Latin lavare— to wash, referring to lavender water, a refreshing, fragrant water containing oil of lavender.
Aromatic, evergreen, erect or spreading shrubs and subshrubs. Leaves simple and entire, dentate, occasionally divided once or twice; margins generally rolled under. Flower clusters terminal, forming spikes on long stalks that are sometimes branched at the base. Floral bracts at the base of the individual flowers. Calyx with mostly 13 veins, occasionally 8-15, and with 5 tooth-like, unequal lobes. Flower tube 2-lipped, the upper lip 2-lobed, lower 3-lobed, purple to blue, occasionally white or pink. Fruit containing 4 nutlets.
Used in the home garden for fragrance, foliage effect, hedging and other formal effects.The Australian climate is, in general, ideal for species from the Mediterranean region and Canary Islands. Oil is concentrated in the calyx at the base of the flowers: L. angustifolia has the sweetest fragrance, L. ×intermedia is more camphoraceous and L. latifolia the most camphoraceous. Many growers are establishing lavender farms - some for the dried flower market, others for oils - and the Australian Lavender Growers' Association was formed in 1995. The largest lavender farm in the southern hemisphere is the Bridestowe Estate at Lilydale in northern Tasmania established over 80 years ago and producing about 11% of the world's oil supply for the perfume industry.
of lavender species and hybrids is relatively straightforward but cultivars are difficult. English Lavender grown from seed results in considerable seedling variation and it seems likely that on occasions these seedling variants have either not been given names at all, or been given the names of similar, related cultivars. For these reasons L. 'Hidcote' and L.'Munstead', in particular, are often confused or wrongly named. Chemical 'fingerprinting' by analysis of oils and DNA is being tested as a means of cultivar identification.
Alfalfa Mosaic Virus may be a problem in commercial plantations; it manifests itself as a yellow mosaic pattern on the leaves but should not be confused with the yellowing produced by the stress of excessive heat or lack of water.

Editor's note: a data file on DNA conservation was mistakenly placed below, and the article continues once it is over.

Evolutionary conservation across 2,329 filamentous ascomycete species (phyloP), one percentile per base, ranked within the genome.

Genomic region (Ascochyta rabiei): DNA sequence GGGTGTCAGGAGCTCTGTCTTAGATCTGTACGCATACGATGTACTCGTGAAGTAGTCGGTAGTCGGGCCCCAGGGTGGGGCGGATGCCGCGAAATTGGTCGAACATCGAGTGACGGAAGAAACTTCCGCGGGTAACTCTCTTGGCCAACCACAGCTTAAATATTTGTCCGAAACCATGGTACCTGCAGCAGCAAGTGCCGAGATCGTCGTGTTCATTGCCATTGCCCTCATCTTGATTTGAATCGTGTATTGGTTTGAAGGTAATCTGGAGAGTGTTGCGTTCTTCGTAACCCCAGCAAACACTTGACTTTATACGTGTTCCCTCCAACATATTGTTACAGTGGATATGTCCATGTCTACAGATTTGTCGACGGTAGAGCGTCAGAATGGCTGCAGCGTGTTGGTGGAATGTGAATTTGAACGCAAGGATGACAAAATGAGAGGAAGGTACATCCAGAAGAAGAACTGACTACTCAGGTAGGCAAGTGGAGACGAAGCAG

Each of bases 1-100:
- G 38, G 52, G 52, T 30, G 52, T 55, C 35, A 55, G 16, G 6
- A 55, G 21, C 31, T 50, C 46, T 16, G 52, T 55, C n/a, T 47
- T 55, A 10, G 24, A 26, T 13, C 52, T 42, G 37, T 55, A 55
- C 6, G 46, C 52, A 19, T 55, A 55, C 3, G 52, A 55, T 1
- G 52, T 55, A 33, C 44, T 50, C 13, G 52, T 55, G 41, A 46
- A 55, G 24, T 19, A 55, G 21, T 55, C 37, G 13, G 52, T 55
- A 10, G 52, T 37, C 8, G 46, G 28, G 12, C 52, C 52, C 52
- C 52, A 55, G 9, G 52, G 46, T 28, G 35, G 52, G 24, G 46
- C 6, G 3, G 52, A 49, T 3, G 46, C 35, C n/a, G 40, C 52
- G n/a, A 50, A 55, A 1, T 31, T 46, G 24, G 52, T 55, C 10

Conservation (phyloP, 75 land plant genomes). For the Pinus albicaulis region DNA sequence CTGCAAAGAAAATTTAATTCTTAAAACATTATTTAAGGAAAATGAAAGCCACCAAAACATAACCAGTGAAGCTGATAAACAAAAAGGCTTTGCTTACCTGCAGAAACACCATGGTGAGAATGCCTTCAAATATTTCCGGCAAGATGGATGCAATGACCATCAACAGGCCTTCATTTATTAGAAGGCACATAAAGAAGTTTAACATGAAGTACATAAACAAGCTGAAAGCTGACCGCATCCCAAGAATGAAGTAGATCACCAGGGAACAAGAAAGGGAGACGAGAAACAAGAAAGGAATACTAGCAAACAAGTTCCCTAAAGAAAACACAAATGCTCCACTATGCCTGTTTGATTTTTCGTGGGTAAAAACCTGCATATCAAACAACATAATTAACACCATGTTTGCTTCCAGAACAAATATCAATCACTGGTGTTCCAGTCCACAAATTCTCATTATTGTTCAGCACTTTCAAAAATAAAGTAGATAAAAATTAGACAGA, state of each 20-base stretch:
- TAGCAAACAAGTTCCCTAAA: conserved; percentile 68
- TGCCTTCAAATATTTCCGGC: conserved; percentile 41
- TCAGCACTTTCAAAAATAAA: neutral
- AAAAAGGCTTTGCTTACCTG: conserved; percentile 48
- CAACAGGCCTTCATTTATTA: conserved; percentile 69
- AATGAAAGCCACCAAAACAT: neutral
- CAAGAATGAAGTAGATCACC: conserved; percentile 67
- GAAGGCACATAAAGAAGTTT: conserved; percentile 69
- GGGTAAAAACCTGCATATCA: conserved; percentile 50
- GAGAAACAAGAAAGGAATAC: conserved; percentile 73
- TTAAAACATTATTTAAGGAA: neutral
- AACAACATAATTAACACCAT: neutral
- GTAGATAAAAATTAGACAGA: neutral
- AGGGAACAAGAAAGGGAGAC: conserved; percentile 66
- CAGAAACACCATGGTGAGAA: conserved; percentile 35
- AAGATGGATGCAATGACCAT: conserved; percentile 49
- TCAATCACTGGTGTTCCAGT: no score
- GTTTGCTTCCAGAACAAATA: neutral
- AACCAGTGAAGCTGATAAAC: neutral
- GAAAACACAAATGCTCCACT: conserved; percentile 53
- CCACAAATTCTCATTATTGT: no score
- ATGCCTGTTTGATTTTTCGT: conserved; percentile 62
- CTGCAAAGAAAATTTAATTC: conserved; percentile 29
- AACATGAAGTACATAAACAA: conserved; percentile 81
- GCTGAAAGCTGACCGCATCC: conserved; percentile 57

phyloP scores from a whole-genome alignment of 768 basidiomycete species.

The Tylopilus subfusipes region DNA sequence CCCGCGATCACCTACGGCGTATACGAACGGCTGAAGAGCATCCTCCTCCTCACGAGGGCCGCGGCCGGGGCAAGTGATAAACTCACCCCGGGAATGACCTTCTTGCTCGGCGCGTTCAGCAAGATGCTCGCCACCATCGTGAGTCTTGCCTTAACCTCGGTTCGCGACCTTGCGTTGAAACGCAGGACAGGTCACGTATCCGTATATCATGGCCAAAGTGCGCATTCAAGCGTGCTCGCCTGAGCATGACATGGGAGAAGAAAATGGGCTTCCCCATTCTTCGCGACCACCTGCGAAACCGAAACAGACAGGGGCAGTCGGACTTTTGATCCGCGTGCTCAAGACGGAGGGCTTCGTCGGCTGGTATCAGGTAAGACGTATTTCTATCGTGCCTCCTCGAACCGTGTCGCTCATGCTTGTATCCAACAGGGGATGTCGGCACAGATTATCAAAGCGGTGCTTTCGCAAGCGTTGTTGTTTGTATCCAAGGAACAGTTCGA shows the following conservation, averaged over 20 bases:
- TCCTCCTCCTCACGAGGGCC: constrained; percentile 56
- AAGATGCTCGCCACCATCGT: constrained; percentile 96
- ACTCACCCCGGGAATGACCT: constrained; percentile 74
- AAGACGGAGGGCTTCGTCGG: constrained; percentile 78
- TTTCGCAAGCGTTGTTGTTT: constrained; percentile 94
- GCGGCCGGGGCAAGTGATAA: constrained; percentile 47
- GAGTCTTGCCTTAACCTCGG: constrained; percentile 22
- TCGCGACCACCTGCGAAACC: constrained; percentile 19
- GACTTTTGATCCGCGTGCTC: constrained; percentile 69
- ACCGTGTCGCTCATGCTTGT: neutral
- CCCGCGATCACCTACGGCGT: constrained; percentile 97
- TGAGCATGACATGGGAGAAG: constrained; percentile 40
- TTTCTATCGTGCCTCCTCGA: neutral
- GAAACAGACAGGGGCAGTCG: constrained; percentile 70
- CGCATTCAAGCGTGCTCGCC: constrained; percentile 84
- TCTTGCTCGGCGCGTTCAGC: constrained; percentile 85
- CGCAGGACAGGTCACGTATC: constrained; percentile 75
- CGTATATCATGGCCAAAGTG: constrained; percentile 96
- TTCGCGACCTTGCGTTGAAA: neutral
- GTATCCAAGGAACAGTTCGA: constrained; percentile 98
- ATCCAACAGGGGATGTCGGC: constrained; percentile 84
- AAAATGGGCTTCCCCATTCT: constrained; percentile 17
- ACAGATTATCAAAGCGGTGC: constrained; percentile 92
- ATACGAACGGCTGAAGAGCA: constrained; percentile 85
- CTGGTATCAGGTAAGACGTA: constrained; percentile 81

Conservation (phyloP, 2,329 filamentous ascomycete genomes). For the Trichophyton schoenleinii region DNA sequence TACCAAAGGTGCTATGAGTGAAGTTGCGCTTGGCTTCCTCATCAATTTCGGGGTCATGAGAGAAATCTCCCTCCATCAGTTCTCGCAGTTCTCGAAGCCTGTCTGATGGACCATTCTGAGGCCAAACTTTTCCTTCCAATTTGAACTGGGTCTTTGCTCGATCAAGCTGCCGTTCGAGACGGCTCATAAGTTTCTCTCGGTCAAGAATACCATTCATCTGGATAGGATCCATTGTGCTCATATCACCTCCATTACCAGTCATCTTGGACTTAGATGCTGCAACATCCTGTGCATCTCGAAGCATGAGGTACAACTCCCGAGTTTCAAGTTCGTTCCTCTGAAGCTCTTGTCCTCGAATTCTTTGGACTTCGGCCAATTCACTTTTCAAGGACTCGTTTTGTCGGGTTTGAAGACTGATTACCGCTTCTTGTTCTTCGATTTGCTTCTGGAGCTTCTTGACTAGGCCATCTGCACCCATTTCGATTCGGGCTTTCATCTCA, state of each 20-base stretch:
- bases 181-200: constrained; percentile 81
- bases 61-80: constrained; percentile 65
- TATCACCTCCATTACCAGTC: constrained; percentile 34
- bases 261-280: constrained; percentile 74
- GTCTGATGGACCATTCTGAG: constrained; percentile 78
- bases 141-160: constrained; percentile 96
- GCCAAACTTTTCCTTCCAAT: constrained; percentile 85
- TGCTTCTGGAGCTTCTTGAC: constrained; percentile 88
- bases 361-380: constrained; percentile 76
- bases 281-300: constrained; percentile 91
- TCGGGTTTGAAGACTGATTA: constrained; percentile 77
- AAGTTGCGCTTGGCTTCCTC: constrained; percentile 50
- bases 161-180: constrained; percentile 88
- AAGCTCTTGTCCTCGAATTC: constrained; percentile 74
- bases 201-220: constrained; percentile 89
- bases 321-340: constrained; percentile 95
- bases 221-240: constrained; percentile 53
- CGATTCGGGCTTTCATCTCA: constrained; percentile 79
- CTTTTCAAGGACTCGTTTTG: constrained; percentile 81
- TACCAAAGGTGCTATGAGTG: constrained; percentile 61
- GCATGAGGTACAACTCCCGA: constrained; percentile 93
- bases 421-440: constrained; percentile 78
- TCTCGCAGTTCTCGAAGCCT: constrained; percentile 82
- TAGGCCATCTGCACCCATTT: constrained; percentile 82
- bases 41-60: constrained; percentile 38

A few species (L. multifida, L. viridis) may be grown from seed as annuals but the most widely grown cultivars can only be propagated from cuttings taken in spring and autumn, as seed will not grow true to type from cultivars.
Sold as fresh flowers, dried flowers, firelighters and a range of culinary, craft and skin products. Oil of lavender is extracted for its use both as an antiseptic and for its perfume (in bath water, sachets, pot-pourri, food flavourings and cosmetics, etc.).
Woody shrubs with distinctive flower spikes on long stems, and foliage with a characteristic perfume.
The OPCAA has 2 collections: the first is held by Rosemary Holmes and Edythe Anderson of Yuulong Lavender Estate, Mt Egerton, Vic, which has over 80 different kinds, with many cultivars introduced from New Zealand and England in 1998; the second collection is held by Clive Larkman of Larkman Nurseries, Lilydale, Vic. On New Zealand's N Island Peter Carter at Waiuku near Auckland holds a large collection of about 250 different kinds and a similar number is held on the S Island by Virginia McNaughton of Christchurch.
28 species from W Asia, India, Arabia, N tropical Africa, Mediterranean and Atlantic Islands, mainly in dry, sunny habitats.
Species: Chaytor (1937), De Wolf (1955b), Miller (1985). Cultivars: Tucker (1981), Tucker & Hensen (1985), McNaughton (1994), Upson (1999). Popular: Festing (1984), McLeod (1989). Journals: Lavender Bag (an international biennial newsletter produced in the UK which commenced May 1994); The Goode Oil (a quarterly publication of the Australian Lavender Growers' Association Inc.).
Source: (2002). Lavandula. In: . Horticultural Flora of South-eastern Australia. Volume 4. Flowering plants. Dicotyledons. Part 3. The identification of garden and cultivated plants. University of New South Wales Press.
Flower spikes purple with white terminal petal-like bracts.
A controlled pollination of L. viridis and L. stoechas subp. pedunculata by breeder Neil Richardson of Yendon, Victoria.
PBR taken out by the Australian Red Cross. PVJ 9(2)61.
Fast growing with tall stems, rich violet flowers and feathery foliage; summer through to winter.
A purported hybrid with L. pinnata as a dominant parent, named after its discoverer, Sidonie Barton of Kenthurst, NSW.